As regular readers of my blog will know, I’ve been talking about moving beyond alignment for a number of years now. The fact is, too many CIOs have been able to get by on the basis of managing the technology black box — and CEOs and CFOs have been complicit in allowing these same CIOs the freedom to do what they want within tightly controlled budgets, not wanting to sully their hands with “all that technology stuff.” But those days are rapidly coming to an end. The technology genie is out of the bottle; today’s business-unit leaders are more dependent on technology than ever before, and they are also much more tech-savvy. CIOs can no longer hide behind the technology black box — it’s time to change the IT game forever. It’s time for IT to drive business results and connect all technology investments to business outcomes.
Today’s new CEOs are looking to CIOs and IT to make a direct impact on business goals from investments in technology. While every business must make technology investments to sustain operations, IT must move beyond simply keeping the lights on and connect the dots between effective growth strategies and new technology investments. This requires a different set of technology and business skills: different people, process, and technology in the IT organization. In fact, the organization is so different we now call it the business technology organization, or BT. The distinction between IT and BT is subtle but important. BT represents the fusion of the IT organization into the rest of the business. In a BT organization, the lines between IT and business units are blurred. What is important is a focus on the roles needed for effective business technology strategy execution. What’s not important are reporting lines.
This is the conclusion of a recent research project on the future of IT governance. I am writing this summary of facts and findings hoping to get your feedback.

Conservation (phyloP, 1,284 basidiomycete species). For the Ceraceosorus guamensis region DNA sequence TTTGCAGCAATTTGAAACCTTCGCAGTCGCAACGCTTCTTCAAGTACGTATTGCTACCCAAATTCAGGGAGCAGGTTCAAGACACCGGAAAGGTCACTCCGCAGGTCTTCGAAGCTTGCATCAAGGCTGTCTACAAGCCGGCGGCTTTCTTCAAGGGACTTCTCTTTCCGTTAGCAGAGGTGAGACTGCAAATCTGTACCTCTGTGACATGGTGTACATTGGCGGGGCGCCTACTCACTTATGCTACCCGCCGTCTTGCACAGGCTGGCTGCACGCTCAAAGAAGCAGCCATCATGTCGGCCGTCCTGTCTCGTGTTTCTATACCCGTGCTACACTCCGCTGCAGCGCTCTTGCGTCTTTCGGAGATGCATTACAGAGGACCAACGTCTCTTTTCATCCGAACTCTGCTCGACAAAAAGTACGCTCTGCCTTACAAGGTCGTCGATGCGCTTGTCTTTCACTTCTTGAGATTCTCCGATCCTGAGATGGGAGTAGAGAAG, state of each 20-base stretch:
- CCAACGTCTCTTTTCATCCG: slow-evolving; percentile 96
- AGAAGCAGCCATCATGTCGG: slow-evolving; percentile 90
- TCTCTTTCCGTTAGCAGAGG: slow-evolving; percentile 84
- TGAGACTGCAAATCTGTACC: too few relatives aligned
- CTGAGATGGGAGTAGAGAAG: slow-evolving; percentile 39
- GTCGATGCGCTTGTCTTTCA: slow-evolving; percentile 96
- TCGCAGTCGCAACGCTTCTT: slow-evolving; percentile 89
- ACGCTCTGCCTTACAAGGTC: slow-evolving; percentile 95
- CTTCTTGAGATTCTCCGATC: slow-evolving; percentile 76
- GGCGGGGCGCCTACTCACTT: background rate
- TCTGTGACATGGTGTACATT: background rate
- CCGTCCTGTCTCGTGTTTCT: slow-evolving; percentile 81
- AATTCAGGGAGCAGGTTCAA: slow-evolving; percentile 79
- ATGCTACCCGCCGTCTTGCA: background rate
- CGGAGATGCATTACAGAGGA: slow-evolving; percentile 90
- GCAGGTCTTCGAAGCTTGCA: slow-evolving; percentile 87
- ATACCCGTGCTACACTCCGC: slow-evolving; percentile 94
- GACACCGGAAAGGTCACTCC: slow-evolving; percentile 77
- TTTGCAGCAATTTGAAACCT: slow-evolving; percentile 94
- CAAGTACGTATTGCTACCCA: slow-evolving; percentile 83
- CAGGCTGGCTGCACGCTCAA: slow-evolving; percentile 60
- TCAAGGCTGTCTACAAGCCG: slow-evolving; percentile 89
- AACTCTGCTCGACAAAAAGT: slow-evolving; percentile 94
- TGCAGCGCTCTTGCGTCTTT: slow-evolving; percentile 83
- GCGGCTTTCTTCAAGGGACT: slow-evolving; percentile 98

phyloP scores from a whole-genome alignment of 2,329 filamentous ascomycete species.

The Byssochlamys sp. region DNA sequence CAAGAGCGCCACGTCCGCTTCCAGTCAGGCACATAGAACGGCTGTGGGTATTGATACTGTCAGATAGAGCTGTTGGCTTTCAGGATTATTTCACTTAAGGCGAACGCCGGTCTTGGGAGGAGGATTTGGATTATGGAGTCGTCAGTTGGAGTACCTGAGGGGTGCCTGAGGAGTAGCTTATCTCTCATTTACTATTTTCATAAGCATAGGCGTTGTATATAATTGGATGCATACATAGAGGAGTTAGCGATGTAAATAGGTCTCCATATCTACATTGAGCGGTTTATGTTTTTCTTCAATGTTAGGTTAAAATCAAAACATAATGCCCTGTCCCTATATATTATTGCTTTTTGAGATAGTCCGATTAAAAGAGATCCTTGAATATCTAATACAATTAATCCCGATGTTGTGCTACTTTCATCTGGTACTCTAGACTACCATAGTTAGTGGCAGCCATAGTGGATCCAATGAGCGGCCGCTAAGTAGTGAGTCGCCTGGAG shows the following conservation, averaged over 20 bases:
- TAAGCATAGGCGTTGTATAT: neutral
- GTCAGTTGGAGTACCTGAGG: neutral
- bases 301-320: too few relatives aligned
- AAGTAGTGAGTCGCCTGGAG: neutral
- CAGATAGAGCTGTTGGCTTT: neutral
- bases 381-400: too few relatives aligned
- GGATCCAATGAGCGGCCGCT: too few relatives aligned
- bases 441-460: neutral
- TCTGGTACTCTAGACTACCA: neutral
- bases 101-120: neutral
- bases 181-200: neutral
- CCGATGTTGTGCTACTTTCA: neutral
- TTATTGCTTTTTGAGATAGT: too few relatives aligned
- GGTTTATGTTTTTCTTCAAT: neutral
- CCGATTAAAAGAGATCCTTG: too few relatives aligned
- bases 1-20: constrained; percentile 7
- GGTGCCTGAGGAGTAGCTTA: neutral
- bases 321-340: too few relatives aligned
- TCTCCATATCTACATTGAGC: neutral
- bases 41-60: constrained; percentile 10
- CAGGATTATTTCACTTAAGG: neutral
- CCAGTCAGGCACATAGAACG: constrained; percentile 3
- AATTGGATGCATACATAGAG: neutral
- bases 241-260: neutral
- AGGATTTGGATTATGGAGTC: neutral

Here is what we did in the project: We started from the recently released COBIT 5 framework to set a baseline for what good IT governance is. We then assessed 15 case studies and selected nine that displayed characteristics of good IT governance. We also interviewed 25 technology management experts, asking them "whether and how IT governance will need to change when organizations adopt smart technologies such as a mobile, social, analytics business process management (BPM), and cloud."
What is the conclusion? The more your organization invests in smart technologies for business innovation, differentiation, and productivity improvements, the more you will need good IT governance for managing these investments. And because developing good IT governance is a learning experience filled with trial and error, the earlier you start applying good IT governance as a continuous improvement process, the faster you will benefit from it and your investments.
But what does this mean in practical terms? We identified five directions for change. They nicely fit with the COBIT principles:
1) Make technology development an integral part of business strategy.
2) Focus on cross-functional business alignment.
3) Engage employees at all levels of the organization.
4) Maintain an integrated IT governance framework and single ownership.
5) Develop separate responsibilities for IT governance and IT management.